MN Supreme Court rules Dayton's veto of legislative funding constitutional

- The Minnesota Supreme Court has ruled Gov. Mark Dayton’s line-item veto of funding for the Minnesota Legislature is constitutional. However, the Court ordered mediation to resolve the dispute.

In the Court’s order issued Friday, it wrote, “Based on the plain language of Article IV, second 23 of the Minnesota Constitution, we hold that the Governor’s exercise of his line-item veto power over the appropriation for the Legislature’s biennial budget was constitutional under that provision.”

The justices further wrote, “This conclusion does not, however, end the matter.”

The order holds that the two branches of government should resolve their differences through the political process. Therefore, the Court has ordered both sides into mediation. Dayton and the leadership from the Minnesota Legislature have until 4 p.m. on Tuesday, Sept. 12, to provide to the Court a mediator they have agreed to. They have until Sept. 30 to notify the Court on their progress in mediation.

The constitutional battle began after the close of the legislative session in May. Dayton used his line-item veto authority to cancel the funding for the Minnesota House and Senate as leverage to call them back into special session to rescind a tax cut on some tobacco products along with several other issues Dayton wanted lawmakers to resolve. House Speaker Kurt Daudt and Senate Majority Leader Paul Gazelka sued the governor in Ramsey County Court on the grounds the line-item veto of legislative funds violated the separation of powers clause in the constitution.

Chief Judge John Guthmann agreed and ruled the governor’s line-item veto unconstitutional on July 19. In his order, Judge Guthmann wrote that Dayton’s veto, “effectively abolished the Legislature.”  He then ruled the veto, “null and void.”

But the Supreme Court notes that given the stipulation orders agreed to by the governor and the Legislature to continue funding until the case is resolved, the Justices believe the Legislature can still function. The justices made it clear that they are reluctant to intervene on the constitutional powers of the two branches.  Their order writes, “A proper respect for our co-equal branches of government counsels that we intervene in their dispute only when absolutely necessary.” The order strongly hints that intervention may come after all available funding for the legislature has been spent.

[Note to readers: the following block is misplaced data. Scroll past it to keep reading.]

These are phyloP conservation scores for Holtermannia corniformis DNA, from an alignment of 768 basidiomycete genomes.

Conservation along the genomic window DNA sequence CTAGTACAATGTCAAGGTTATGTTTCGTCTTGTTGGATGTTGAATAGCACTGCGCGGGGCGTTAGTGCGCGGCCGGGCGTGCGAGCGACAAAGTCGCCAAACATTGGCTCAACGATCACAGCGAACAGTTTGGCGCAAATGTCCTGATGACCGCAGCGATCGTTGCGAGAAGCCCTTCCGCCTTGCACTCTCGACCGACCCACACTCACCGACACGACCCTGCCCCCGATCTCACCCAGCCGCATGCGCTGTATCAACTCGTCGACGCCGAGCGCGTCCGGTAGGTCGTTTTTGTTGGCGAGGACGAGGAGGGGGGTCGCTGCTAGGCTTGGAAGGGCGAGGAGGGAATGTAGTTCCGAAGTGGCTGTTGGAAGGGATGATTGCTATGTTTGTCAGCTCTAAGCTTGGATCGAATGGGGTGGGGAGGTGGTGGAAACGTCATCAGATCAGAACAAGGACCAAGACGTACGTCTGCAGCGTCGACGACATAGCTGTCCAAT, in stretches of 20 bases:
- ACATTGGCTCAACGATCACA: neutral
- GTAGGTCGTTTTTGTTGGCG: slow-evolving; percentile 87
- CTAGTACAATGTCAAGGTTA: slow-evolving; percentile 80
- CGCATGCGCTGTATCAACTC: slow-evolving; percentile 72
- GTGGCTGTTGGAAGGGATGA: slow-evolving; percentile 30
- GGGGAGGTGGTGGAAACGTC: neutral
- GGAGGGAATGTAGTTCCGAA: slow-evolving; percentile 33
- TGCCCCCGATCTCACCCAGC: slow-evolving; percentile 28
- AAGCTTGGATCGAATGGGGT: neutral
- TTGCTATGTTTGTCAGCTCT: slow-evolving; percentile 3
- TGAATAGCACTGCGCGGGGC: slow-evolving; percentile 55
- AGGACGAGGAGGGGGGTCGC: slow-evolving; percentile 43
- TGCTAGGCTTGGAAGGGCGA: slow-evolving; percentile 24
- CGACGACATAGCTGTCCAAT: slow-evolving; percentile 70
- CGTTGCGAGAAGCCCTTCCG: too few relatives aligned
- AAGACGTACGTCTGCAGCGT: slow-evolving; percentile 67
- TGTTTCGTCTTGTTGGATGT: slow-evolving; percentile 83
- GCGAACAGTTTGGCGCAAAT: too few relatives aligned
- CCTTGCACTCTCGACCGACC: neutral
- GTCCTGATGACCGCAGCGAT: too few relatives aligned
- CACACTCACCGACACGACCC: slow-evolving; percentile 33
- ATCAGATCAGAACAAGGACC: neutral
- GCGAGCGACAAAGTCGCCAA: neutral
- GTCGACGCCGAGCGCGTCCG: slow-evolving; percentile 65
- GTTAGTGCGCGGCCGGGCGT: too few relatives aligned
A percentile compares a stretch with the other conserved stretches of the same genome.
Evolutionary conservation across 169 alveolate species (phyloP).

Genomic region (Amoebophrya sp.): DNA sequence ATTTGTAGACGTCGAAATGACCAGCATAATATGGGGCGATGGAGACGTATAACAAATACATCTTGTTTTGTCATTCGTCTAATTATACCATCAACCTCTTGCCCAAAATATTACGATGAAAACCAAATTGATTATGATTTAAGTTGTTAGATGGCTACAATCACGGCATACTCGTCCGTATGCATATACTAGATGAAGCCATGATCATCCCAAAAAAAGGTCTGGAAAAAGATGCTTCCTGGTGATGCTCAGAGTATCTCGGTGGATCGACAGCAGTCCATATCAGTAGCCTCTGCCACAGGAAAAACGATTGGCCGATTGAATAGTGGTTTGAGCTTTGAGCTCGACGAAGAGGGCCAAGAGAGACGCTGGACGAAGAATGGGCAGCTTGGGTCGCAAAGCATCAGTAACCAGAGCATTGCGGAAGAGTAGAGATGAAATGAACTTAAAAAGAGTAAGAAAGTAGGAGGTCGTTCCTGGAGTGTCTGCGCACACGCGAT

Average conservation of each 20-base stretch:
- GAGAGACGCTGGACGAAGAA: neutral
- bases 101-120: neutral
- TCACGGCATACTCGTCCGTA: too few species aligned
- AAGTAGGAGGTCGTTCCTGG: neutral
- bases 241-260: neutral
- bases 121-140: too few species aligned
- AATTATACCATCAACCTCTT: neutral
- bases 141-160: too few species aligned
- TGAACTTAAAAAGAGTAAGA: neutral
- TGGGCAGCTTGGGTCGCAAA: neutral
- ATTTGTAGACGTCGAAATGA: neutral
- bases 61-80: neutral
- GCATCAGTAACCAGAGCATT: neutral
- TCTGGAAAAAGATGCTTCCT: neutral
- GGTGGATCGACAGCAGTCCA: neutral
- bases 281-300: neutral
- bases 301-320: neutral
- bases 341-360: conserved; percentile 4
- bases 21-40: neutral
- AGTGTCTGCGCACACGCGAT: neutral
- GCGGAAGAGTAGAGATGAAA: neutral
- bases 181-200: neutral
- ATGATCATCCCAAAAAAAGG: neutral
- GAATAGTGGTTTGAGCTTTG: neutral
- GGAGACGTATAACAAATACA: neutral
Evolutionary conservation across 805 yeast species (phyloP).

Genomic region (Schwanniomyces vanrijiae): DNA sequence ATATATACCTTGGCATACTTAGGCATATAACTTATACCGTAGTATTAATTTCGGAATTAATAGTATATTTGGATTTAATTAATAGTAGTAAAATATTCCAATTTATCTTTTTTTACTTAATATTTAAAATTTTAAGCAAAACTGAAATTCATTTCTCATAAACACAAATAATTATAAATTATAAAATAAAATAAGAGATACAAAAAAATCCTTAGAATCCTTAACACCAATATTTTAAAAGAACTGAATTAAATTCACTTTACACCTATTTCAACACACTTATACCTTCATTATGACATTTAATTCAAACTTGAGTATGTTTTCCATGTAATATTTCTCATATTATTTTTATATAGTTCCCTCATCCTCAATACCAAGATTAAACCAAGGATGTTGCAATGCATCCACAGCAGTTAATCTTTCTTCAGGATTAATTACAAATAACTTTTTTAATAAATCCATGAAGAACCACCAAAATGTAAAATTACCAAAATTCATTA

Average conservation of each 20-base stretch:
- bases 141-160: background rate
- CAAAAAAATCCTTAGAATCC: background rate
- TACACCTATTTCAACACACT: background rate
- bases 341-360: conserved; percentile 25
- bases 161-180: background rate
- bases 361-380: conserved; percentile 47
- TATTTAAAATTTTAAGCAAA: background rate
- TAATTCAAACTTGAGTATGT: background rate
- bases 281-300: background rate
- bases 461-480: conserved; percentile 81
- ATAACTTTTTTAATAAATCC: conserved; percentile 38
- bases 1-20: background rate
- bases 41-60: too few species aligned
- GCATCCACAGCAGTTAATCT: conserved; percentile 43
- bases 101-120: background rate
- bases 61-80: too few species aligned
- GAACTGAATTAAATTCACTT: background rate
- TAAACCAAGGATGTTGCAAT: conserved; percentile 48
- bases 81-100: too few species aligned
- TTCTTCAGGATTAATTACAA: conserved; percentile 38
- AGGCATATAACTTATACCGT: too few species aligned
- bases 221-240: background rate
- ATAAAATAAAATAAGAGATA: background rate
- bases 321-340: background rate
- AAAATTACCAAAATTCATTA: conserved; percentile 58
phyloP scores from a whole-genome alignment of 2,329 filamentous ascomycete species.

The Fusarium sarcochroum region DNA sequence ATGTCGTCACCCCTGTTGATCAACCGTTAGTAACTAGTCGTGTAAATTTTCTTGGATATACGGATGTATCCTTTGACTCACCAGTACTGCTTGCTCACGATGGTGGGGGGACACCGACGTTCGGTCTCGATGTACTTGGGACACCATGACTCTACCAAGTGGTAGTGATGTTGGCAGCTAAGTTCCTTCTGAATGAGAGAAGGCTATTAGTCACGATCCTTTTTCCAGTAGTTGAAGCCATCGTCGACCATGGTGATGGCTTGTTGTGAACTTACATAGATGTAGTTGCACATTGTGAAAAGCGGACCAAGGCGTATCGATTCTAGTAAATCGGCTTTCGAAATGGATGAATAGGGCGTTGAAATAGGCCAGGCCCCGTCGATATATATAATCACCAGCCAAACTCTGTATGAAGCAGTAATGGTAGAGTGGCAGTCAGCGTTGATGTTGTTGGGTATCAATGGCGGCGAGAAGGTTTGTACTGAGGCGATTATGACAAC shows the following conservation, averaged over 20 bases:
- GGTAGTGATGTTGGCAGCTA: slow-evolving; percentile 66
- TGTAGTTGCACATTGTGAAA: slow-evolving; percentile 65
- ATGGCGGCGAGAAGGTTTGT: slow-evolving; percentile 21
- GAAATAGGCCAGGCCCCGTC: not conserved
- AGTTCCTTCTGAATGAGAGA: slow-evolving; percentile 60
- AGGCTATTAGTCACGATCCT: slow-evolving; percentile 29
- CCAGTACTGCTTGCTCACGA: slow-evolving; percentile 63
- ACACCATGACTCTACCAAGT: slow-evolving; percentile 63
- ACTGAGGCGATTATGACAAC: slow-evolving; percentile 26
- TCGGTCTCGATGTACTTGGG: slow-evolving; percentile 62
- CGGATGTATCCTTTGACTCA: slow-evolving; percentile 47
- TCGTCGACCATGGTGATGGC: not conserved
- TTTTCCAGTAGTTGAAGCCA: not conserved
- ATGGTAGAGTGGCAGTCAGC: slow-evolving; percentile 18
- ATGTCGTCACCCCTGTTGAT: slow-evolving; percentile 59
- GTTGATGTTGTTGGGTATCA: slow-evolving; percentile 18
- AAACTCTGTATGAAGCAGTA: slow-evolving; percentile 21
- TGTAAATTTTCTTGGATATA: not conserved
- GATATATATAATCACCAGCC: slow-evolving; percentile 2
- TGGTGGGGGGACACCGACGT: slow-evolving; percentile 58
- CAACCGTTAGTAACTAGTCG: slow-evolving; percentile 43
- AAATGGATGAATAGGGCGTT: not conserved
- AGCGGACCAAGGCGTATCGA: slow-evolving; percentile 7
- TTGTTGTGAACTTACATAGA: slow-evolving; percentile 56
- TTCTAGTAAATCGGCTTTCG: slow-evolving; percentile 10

In a statement, Governor Dayton said he is pleased that the Court affirmed his right to line-item veto legislative funds. 

“I am also pleased that the Supreme Court ordered the Legislature and myself to ‘participate in good-faith efforts to resolve this dispute through mediation,’” the governor said. “I remain ready and very willing to engage in those negotiations immediately. I have asked my legal team to contact their legislative counterparts to begin to resolve this matter.”

House DFL Leader Melissa Hortman released the following statement:

"Minnesotans expect their elected officials to collaborate on solutions to benefit everyone, but Republicans chose to go to court instead of negotiate in good faith with the Governor. This summer, I joined Governor Dayton in calling on the Republican majorities to return to the negotiating table and work to craft a long-term, sustainable budget for Minnesota. Given the Court's order, all sides must come together with a spirit of compromise and collaboration in order to reach an agreement that will better serve Minnesotans. I look forward to working with Governor Dayton, Senator Bakk, and Republican leadership to do so."

Senate Majority Leader Paul Gazelka and Speaker of the House Kurt Daudt released the following joint statement:

“We are pleased today’s order recognized Minnesotans’ right to a functioning legislative branch of government. While we do not dispute the governor’s line-item veto authority, the court order also recognized that “Constitutional powers may not be used ‘to accomplish an unconstitutional result.’”

"Today's order did not decide the case or vacate the lower court's ruling, and we are ready to go to mediation to secure funding for the legislative branch of government. We worked in good faith in the past to attempt to breach this impasse, and will work in good faith again as we look ahead to the mediation process.”

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